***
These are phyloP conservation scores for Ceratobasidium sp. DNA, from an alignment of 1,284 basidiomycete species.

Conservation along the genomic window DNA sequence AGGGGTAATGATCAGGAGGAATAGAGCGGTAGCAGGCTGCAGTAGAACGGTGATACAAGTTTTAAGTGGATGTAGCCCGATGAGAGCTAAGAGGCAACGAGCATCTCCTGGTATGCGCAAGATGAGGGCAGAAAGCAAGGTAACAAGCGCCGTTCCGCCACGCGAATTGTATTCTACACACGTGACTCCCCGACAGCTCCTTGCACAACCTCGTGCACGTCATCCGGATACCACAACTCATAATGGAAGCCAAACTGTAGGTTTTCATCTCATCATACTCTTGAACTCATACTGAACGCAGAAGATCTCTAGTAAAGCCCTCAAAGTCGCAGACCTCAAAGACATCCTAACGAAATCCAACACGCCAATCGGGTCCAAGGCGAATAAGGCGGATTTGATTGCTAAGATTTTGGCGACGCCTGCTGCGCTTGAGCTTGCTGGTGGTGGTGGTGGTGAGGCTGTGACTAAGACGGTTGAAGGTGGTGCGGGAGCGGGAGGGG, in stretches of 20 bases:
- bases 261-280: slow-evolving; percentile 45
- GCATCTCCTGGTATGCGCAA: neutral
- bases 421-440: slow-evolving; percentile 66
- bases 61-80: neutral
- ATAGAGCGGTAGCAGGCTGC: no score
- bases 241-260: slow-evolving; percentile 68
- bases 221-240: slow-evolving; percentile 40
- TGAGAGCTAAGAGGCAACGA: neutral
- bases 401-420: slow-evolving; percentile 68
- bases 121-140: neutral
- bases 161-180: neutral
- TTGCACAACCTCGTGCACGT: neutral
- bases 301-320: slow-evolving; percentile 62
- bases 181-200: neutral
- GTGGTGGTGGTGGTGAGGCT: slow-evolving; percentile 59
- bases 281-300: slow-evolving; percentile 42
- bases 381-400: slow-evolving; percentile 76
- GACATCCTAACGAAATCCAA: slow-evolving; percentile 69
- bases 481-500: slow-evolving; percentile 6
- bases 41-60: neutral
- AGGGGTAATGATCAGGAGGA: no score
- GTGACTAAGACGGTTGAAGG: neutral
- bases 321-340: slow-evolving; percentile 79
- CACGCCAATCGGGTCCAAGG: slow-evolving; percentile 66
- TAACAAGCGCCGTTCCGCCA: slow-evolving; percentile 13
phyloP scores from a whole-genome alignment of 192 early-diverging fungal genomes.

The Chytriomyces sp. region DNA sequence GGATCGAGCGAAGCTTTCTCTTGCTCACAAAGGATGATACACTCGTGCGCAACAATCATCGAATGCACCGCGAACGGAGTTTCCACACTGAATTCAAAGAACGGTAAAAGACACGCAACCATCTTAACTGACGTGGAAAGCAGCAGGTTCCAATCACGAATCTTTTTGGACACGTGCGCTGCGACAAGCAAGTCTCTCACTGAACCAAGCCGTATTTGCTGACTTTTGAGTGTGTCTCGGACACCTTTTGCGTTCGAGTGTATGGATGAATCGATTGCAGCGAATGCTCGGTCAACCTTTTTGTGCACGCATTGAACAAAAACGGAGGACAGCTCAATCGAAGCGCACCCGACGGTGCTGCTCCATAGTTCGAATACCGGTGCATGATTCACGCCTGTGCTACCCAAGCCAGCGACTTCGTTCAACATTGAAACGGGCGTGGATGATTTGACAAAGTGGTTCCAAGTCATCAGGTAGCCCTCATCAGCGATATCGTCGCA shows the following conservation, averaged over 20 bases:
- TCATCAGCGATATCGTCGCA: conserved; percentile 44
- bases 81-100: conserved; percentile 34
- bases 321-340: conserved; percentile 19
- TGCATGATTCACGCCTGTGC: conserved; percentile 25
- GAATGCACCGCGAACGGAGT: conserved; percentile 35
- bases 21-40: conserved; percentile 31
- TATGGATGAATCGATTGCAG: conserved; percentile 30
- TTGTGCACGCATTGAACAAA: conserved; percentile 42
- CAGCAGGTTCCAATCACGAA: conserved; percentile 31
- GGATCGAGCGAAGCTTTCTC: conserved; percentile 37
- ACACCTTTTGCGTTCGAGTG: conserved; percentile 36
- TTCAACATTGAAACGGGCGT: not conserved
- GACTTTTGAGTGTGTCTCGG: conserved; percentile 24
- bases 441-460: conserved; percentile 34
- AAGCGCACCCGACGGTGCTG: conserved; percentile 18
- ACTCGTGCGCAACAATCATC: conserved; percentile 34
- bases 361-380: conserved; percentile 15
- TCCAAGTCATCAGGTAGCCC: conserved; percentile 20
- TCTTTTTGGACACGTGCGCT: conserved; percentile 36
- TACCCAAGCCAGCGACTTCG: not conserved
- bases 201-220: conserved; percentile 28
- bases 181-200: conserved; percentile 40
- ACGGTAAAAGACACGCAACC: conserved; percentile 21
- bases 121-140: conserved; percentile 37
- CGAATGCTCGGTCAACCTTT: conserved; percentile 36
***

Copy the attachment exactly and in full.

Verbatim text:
These are phyloP conservation scores for Ceratobasidium sp. DNA, from an alignment of 1,284 basidiomycete species.

Conservation along the genomic window DNA sequence AGGGGTAATGATCAGGAGGAATAGAGCGGTAGCAGGCTGCAGTAGAACGGTGATACAAGTTTTAAGTGGATGTAGCCCGATGAGAGCTAAGAGGCAACGAGCATCTCCTGGTATGCGCAAGATGAGGGCAGAAAGCAAGGTAACAAGCGCCGTTCCGCCACGCGAATTGTATTCTACACACGTGACTCCCCGACAGCTCCTTGCACAACCTCGTGCACGTCATCCGGATACCACAACTCATAATGGAAGCCAAACTGTAGGTTTTCATCTCATCATACTCTTGAACTCATACTGAACGCAGAAGATCTCTAGTAAAGCCCTCAAAGTCGCAGACCTCAAAGACATCCTAACGAAATCCAACACGCCAATCGGGTCCAAGGCGAATAAGGCGGATTTGATTGCTAAGATTTTGGCGACGCCTGCTGCGCTTGAGCTTGCTGGTGGTGGTGGTGGTGAGGCTGTGACTAAGACGGTTGAAGGTGGTGCGGGAGCGGGAGGGG, in stretches of 20 bases:
- bases 261-280: slow-evolving; percentile 45
- GCATCTCCTGGTATGCGCAA: neutral
- bases 421-440: slow-evolving; percentile 66
- bases 61-80: neutral
- ATAGAGCGGTAGCAGGCTGC: no score
- bases 241-260: slow-evolving; percentile 68
- bases 221-240: slow-evolving; percentile 40
- TGAGAGCTAAGAGGCAACGA: neutral
- bases 401-420: slow-evolving; percentile 68
- bases 121-140: neutral
- bases 161-180: neutral
- TTGCACAACCTCGTGCACGT: neutral
- bases 301-320: slow-evolving; percentile 62
- bases 181-200: neutral
- GTGGTGGTGGTGGTGAGGCT: slow-evolving; percentile 59
- bases 281-300: slow-evolving; percentile 42
- bases 381-400: slow-evolving; percentile 76
- GACATCCTAACGAAATCCAA: slow-evolving; percentile 69
- bases 481-500: slow-evolving; percentile 6
- bases 41-60: neutral
- AGGGGTAATGATCAGGAGGA: no score
- GTGACTAAGACGGTTGAAGG: neutral
- bases 321-340: slow-evolving; percentile 79
- CACGCCAATCGGGTCCAAGG: slow-evolving; percentile 66
- TAACAAGCGCCGTTCCGCCA: slow-evolving; percentile 13
phyloP scores from a whole-genome alignment of 192 early-diverging fungal genomes.

The Chytriomyces sp. region DNA sequence GGATCGAGCGAAGCTTTCTCTTGCTCACAAAGGATGATACACTCGTGCGCAACAATCATCGAATGCACCGCGAACGGAGTTTCCACACTGAATTCAAAGAACGGTAAAAGACACGCAACCATCTTAACTGACGTGGAAAGCAGCAGGTTCCAATCACGAATCTTTTTGGACACGTGCGCTGCGACAAGCAAGTCTCTCACTGAACCAAGCCGTATTTGCTGACTTTTGAGTGTGTCTCGGACACCTTTTGCGTTCGAGTGTATGGATGAATCGATTGCAGCGAATGCTCGGTCAACCTTTTTGTGCACGCATTGAACAAAAACGGAGGACAGCTCAATCGAAGCGCACCCGACGGTGCTGCTCCATAGTTCGAATACCGGTGCATGATTCACGCCTGTGCTACCCAAGCCAGCGACTTCGTTCAACATTGAAACGGGCGTGGATGATTTGACAAAGTGGTTCCAAGTCATCAGGTAGCCCTCATCAGCGATATCGTCGCA shows the following conservation, averaged over 20 bases:
- TCATCAGCGATATCGTCGCA: conserved; percentile 44
- bases 81-100: conserved; percentile 34
- bases 321-340: conserved; percentile 19
- TGCATGATTCACGCCTGTGC: conserved; percentile 25
- GAATGCACCGCGAACGGAGT: conserved; percentile 35
- bases 21-40: conserved; percentile 31
- TATGGATGAATCGATTGCAG: conserved; percentile 30
- TTGTGCACGCATTGAACAAA: conserved; percentile 42
- CAGCAGGTTCCAATCACGAA: conserved; percentile 31
- GGATCGAGCGAAGCTTTCTC: conserved; percentile 37
- ACACCTTTTGCGTTCGAGTG: conserved; percentile 36
- TTCAACATTGAAACGGGCGT: not conserved
- GACTTTTGAGTGTGTCTCGG: conserved; percentile 24
- bases 441-460: conserved; percentile 34
- AAGCGCACCCGACGGTGCTG: conserved; percentile 18
- ACTCGTGCGCAACAATCATC: conserved; percentile 34
- bases 361-380: conserved; percentile 15
- TCCAAGTCATCAGGTAGCCC: conserved; percentile 20
- TCTTTTTGGACACGTGCGCT: conserved; percentile 36
- TACCCAAGCCAGCGACTTCG: not conserved
- bases 201-220: conserved; percentile 28
- bases 181-200: conserved; percentile 40
- ACGGTAAAAGACACGCAACC: conserved; percentile 21
- bases 121-140: conserved; percentile 37
- CGAATGCTCGGTCAACCTTT: conserved; percentile 36